Haemostatic function and cerebrovascular disease

Barber, Jonathan Mark (2004) Haemostatic function and cerebrovascular disease. MD thesis, University of Glasgow.

Full text available as:
[img]
Preview
PDF
Download (8MB) | Preview

Abstract

Early clinical progression of ischaemic stroke is common and is associated with increased risk of death and dependency. It was hypothesised that activation of the coagulation system may be an important contributor in early cases of deterioration. A study was designed with the aim of characterising alterations in circulating haemostatic markers in patients with progressing stroke. A number of validation projects were also undertaken around this main study. Consecutive acute ischaemic stroke admissions were recruited to the haemostasis in\ progressing ischaemic stroke study and had haemostatic markers measured within 24 hours of symptom recognition. Fifty four (25%) of the 219 patients recruited met criteria for progressing stroke. Prothrombin fragments 1+2 (Fl+2)(median 1.28 v. 1.06 nmol/1, p=0.01), thrombin-antithrombin complex (TAT)(5.28 v. 4.07 mug/1, p<0.01), D-dimer (443 V. 194 ng/ml, p<0.001) and von Willebrand factor (216 v. 198 iu/dl, p<0.05) levels were higher in these patients than stable/ improving patients. In logistic regression analysis, with all important clinical and laboratory variables included, only natural log D-dimer (odds ratio 1.88, p=0.0001) and mean arterial blood pressure (odds ratio 1.26 per 10 mmHg change, p=0.01) remained independent predictors of progressing stroke. In conclusion, there is evidence of excess thrombin generation and fibrin turnover in patients with progressing ischaemic stroke. Further research is required to determine whether such patients benefit from acute interventions aimed at modifying haemostatic function. Atrial fibrillation (AF) is associated with cognitive impairment and dementia. It was hypothesised that haemostatic function is altered in subjects with AF who develop dementia, and that long-term warfarin anticoagulation is protective against cognitive decline. Recruitment was from an observational cohort study of AF. Cognitive function was assessed using both a telephone interview and an informant questionnaire. In 218 subjects assessed D-dimer, Fl+2 and TAT levels were higher in AF subjects with dementia compared to those without (geometric means 97.1 v. 62.0 ng/ml, p=0.008; 0.74 v. 0.53 nmol/1, p=0.006; and medians 1.78 v. 1.44 mug/l, p=0.003 respectively). Dementia was less common in those treated with warfarin; 18%, v. 32%, p=0.023. In conclusion, the results were consistent with increased thrombin generation and fibrin turnover in subjects with AF and dementia compared to those without dementia.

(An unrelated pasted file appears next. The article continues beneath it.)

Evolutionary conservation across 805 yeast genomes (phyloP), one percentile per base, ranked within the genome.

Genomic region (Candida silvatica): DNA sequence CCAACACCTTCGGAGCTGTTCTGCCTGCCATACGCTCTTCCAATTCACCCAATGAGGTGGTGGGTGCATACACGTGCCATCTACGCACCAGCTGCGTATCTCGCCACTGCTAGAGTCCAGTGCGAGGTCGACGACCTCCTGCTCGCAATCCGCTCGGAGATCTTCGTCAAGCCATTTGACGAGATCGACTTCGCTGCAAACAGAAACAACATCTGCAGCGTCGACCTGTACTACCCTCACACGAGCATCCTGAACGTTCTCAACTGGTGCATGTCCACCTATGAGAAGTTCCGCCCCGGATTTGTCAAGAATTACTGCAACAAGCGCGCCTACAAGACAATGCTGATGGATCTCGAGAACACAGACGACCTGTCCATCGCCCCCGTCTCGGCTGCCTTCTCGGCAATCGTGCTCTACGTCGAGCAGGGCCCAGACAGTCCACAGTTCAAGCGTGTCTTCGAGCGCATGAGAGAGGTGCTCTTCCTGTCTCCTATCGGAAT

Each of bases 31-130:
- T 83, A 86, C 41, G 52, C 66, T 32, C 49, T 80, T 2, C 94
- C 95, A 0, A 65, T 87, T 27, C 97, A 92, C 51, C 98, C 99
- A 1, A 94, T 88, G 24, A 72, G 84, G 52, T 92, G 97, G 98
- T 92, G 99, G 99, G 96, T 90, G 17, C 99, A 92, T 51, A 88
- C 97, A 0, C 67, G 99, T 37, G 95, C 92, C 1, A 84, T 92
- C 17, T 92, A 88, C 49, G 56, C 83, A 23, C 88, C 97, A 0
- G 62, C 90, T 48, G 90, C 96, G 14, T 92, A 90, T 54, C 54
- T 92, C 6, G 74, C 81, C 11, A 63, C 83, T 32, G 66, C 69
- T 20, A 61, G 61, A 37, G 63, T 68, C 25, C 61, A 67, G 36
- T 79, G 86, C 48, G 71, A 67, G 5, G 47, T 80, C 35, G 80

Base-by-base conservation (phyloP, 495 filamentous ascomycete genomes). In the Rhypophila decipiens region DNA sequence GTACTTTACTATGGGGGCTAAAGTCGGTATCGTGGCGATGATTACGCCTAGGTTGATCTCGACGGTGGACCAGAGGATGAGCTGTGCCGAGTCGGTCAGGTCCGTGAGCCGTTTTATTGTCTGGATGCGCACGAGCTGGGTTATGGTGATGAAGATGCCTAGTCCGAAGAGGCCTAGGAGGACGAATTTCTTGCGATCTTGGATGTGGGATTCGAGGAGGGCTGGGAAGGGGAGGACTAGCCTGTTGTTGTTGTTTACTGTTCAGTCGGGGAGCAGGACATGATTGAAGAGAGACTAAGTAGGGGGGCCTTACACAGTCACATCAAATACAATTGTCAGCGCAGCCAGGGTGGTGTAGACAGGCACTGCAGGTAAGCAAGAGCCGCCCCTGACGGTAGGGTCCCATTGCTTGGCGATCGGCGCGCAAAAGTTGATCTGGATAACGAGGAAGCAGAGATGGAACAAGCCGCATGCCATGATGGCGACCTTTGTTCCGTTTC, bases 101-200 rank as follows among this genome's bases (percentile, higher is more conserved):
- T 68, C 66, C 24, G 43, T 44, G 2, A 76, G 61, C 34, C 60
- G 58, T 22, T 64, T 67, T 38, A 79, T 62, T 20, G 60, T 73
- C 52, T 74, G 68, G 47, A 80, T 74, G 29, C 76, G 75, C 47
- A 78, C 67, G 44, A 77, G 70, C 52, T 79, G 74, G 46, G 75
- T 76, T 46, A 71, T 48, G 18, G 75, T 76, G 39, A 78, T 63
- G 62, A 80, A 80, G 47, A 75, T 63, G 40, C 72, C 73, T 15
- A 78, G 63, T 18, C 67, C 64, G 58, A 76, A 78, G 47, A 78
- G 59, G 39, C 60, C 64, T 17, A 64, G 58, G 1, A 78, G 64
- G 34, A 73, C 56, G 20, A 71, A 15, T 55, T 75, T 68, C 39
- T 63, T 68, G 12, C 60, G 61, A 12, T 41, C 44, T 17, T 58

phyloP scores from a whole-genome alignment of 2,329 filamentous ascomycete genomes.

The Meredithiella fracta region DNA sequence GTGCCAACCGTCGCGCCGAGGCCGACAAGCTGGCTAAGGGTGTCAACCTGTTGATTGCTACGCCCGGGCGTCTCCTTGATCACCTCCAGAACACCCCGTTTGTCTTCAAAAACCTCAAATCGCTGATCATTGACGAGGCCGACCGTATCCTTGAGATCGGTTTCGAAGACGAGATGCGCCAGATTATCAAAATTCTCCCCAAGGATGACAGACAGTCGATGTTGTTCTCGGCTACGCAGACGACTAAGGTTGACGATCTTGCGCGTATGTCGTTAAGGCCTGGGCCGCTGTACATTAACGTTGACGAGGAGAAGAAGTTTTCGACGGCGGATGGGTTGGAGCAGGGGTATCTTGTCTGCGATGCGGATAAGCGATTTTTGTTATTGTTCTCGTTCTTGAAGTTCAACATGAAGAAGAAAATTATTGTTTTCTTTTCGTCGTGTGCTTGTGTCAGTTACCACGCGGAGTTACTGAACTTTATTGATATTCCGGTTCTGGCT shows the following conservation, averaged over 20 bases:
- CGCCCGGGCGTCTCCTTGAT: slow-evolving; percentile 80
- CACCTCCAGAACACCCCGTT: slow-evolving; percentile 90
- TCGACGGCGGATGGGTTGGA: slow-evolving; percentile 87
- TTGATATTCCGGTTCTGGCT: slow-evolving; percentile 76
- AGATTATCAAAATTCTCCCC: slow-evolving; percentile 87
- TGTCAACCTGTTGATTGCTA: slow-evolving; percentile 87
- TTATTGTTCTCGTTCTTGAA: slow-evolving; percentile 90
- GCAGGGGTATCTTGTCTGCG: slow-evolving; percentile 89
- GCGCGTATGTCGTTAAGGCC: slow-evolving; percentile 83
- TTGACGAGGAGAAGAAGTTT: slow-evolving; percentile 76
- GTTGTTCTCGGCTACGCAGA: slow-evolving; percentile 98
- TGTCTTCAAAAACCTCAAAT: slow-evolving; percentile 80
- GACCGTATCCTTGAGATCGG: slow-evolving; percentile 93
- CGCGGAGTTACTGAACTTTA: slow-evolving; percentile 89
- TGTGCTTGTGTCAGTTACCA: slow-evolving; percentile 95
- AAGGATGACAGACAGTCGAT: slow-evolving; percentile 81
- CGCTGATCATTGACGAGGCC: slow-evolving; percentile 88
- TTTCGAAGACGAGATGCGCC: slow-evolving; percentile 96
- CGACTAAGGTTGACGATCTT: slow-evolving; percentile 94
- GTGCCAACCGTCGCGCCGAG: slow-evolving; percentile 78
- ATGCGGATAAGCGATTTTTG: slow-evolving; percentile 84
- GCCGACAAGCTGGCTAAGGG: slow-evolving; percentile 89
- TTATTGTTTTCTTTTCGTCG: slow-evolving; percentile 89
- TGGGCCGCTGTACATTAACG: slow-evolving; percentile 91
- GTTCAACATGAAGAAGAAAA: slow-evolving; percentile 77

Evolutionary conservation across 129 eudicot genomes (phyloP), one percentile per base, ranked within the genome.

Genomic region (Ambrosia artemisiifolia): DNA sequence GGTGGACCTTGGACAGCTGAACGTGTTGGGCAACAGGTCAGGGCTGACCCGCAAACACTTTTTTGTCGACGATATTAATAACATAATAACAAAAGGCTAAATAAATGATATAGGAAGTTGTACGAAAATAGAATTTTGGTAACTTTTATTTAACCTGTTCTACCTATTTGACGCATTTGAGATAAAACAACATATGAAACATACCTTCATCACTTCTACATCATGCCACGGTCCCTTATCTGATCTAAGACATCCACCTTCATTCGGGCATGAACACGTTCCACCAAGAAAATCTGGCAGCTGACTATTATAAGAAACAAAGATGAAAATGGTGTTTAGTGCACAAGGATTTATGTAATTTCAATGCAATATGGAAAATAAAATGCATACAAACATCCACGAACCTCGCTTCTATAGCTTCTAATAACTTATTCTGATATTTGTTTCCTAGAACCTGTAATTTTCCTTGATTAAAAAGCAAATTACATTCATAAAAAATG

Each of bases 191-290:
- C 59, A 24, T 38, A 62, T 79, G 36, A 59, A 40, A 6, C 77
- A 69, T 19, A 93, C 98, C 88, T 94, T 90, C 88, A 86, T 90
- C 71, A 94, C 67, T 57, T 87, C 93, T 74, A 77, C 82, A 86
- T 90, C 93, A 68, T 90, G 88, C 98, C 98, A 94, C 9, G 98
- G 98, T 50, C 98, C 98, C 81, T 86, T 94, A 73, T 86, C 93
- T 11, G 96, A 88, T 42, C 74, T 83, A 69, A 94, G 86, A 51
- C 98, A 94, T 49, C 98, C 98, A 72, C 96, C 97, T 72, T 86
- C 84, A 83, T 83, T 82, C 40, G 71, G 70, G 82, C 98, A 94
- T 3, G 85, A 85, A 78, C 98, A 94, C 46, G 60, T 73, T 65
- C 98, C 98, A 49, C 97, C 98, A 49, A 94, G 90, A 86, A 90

Item Type: Thesis (MD)
Qualification Level: Doctoral
Additional Information: Adviser: David J Stott
Keywords: Physiology, Medicine
Date of Award: 2004
Depositing User: Enlighten Team
Unique ID: glathesis:2004-71092
Copyright: Copyright of this thesis is held by the author.
Date Deposited: 10 May 2019 10:49
Last Modified: 10 May 2019 10:49
URI: http://theses.gla.ac.uk/id/eprint/71092

Actions (login required)

View Item View Item

Downloads

Downloads per month over past year